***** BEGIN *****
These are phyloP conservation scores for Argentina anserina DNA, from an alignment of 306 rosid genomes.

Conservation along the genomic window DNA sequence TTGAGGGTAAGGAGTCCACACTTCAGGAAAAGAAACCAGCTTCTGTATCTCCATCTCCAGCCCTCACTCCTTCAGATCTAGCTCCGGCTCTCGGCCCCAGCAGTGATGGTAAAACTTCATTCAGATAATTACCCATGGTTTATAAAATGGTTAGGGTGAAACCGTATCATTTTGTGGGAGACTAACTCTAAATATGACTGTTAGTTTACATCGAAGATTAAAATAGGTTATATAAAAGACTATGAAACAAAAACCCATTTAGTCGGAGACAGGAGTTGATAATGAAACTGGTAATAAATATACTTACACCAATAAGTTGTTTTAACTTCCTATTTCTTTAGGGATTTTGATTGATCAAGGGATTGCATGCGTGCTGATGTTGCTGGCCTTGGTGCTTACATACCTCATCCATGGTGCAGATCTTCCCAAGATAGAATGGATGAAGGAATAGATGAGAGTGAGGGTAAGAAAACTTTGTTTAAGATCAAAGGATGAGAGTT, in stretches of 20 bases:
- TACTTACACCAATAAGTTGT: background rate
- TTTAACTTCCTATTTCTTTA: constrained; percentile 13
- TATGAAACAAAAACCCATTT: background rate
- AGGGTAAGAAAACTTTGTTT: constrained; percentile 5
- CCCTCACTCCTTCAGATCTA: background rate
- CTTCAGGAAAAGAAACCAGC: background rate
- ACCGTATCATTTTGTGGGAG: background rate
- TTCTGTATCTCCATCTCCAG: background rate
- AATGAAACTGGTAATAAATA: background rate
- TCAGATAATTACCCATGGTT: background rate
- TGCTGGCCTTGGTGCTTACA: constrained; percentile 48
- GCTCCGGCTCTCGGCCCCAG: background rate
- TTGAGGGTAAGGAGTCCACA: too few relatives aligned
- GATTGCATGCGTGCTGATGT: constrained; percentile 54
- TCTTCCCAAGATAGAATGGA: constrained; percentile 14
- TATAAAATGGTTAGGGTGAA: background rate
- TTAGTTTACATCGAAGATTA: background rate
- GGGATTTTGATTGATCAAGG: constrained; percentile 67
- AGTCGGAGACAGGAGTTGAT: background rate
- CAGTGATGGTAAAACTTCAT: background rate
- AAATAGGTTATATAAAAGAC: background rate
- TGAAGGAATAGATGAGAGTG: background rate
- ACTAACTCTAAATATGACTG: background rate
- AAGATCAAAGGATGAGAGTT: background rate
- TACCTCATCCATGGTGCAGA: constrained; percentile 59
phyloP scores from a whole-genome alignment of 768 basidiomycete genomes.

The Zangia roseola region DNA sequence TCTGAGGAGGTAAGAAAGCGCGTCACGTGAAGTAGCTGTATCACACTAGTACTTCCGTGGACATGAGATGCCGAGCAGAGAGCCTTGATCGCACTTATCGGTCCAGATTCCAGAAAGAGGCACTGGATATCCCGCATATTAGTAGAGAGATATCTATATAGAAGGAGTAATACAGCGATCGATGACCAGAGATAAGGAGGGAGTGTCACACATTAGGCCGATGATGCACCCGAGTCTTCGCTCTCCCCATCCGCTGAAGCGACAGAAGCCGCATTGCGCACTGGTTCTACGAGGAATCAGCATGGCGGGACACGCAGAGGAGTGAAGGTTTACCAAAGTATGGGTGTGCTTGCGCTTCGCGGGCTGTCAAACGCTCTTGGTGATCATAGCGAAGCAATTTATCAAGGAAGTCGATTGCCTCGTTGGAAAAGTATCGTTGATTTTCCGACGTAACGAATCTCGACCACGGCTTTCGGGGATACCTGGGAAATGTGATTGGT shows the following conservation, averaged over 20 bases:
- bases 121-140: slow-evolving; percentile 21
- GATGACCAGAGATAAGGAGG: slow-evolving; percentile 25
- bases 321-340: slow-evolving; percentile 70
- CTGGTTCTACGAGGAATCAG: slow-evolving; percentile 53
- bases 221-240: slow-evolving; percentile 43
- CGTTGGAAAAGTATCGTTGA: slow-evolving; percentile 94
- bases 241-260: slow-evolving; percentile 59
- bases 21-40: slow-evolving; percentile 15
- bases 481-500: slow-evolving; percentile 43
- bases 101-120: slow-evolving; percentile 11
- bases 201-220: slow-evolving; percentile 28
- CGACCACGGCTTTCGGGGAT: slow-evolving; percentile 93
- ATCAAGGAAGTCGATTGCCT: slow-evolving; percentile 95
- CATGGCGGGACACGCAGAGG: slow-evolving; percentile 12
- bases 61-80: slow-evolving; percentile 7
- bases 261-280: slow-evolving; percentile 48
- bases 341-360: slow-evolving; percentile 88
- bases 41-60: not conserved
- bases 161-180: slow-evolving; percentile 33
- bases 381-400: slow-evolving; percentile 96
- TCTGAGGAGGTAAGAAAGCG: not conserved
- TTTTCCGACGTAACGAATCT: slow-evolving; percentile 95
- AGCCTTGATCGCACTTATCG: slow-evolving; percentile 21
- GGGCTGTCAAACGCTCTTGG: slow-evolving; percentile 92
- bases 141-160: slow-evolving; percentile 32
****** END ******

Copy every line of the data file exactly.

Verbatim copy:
These are phyloP conservation scores for Argentina anserina DNA, from an alignment of 306 rosid genomes.

Conservation along the genomic window DNA sequence TTGAGGGTAAGGAGTCCACACTTCAGGAAAAGAAACCAGCTTCTGTATCTCCATCTCCAGCCCTCACTCCTTCAGATCTAGCTCCGGCTCTCGGCCCCAGCAGTGATGGTAAAACTTCATTCAGATAATTACCCATGGTTTATAAAATGGTTAGGGTGAAACCGTATCATTTTGTGGGAGACTAACTCTAAATATGACTGTTAGTTTACATCGAAGATTAAAATAGGTTATATAAAAGACTATGAAACAAAAACCCATTTAGTCGGAGACAGGAGTTGATAATGAAACTGGTAATAAATATACTTACACCAATAAGTTGTTTTAACTTCCTATTTCTTTAGGGATTTTGATTGATCAAGGGATTGCATGCGTGCTGATGTTGCTGGCCTTGGTGCTTACATACCTCATCCATGGTGCAGATCTTCCCAAGATAGAATGGATGAAGGAATAGATGAGAGTGAGGGTAAGAAAACTTTGTTTAAGATCAAAGGATGAGAGTT, in stretches of 20 bases:
- TACTTACACCAATAAGTTGT: background rate
- TTTAACTTCCTATTTCTTTA: constrained; percentile 13
- TATGAAACAAAAACCCATTT: background rate
- AGGGTAAGAAAACTTTGTTT: constrained; percentile 5
- CCCTCACTCCTTCAGATCTA: background rate
- CTTCAGGAAAAGAAACCAGC: background rate
- ACCGTATCATTTTGTGGGAG: background rate
- TTCTGTATCTCCATCTCCAG: background rate
- AATGAAACTGGTAATAAATA: background rate
- TCAGATAATTACCCATGGTT: background rate
- TGCTGGCCTTGGTGCTTACA: constrained; percentile 48
- GCTCCGGCTCTCGGCCCCAG: background rate
- TTGAGGGTAAGGAGTCCACA: too few relatives aligned
- GATTGCATGCGTGCTGATGT: constrained; percentile 54
- TCTTCCCAAGATAGAATGGA: constrained; percentile 14
- TATAAAATGGTTAGGGTGAA: background rate
- TTAGTTTACATCGAAGATTA: background rate
- GGGATTTTGATTGATCAAGG: constrained; percentile 67
- AGTCGGAGACAGGAGTTGAT: background rate
- CAGTGATGGTAAAACTTCAT: background rate
- AAATAGGTTATATAAAAGAC: background rate
- TGAAGGAATAGATGAGAGTG: background rate
- ACTAACTCTAAATATGACTG: background rate
- AAGATCAAAGGATGAGAGTT: background rate
- TACCTCATCCATGGTGCAGA: constrained; percentile 59
phyloP scores from a whole-genome alignment of 768 basidiomycete genomes.

The Zangia roseola region DNA sequence TCTGAGGAGGTAAGAAAGCGCGTCACGTGAAGTAGCTGTATCACACTAGTACTTCCGTGGACATGAGATGCCGAGCAGAGAGCCTTGATCGCACTTATCGGTCCAGATTCCAGAAAGAGGCACTGGATATCCCGCATATTAGTAGAGAGATATCTATATAGAAGGAGTAATACAGCGATCGATGACCAGAGATAAGGAGGGAGTGTCACACATTAGGCCGATGATGCACCCGAGTCTTCGCTCTCCCCATCCGCTGAAGCGACAGAAGCCGCATTGCGCACTGGTTCTACGAGGAATCAGCATGGCGGGACACGCAGAGGAGTGAAGGTTTACCAAAGTATGGGTGTGCTTGCGCTTCGCGGGCTGTCAAACGCTCTTGGTGATCATAGCGAAGCAATTTATCAAGGAAGTCGATTGCCTCGTTGGAAAAGTATCGTTGATTTTCCGACGTAACGAATCTCGACCACGGCTTTCGGGGATACCTGGGAAATGTGATTGGT shows the following conservation, averaged over 20 bases:
- bases 121-140: slow-evolving; percentile 21
- GATGACCAGAGATAAGGAGG: slow-evolving; percentile 25
- bases 321-340: slow-evolving; percentile 70
- CTGGTTCTACGAGGAATCAG: slow-evolving; percentile 53
- bases 221-240: slow-evolving; percentile 43
- CGTTGGAAAAGTATCGTTGA: slow-evolving; percentile 94
- bases 241-260: slow-evolving; percentile 59
- bases 21-40: slow-evolving; percentile 15
- bases 481-500: slow-evolving; percentile 43
- bases 101-120: slow-evolving; percentile 11
- bases 201-220: slow-evolving; percentile 28
- CGACCACGGCTTTCGGGGAT: slow-evolving; percentile 93
- ATCAAGGAAGTCGATTGCCT: slow-evolving; percentile 95
- CATGGCGGGACACGCAGAGG: slow-evolving; percentile 12
- bases 61-80: slow-evolving; percentile 7
- bases 261-280: slow-evolving; percentile 48
- bases 341-360: slow-evolving; percentile 88
- bases 41-60: not conserved
- bases 161-180: slow-evolving; percentile 33
- bases 381-400: slow-evolving; percentile 96
- TCTGAGGAGGTAAGAAAGCG: not conserved
- TTTTCCGACGTAACGAATCT: slow-evolving; percentile 95
- AGCCTTGATCGCACTTATCG: slow-evolving; percentile 21
- GGGCTGTCAAACGCTCTTGG: slow-evolving; percentile 92
- bases 141-160: slow-evolving; percentile 32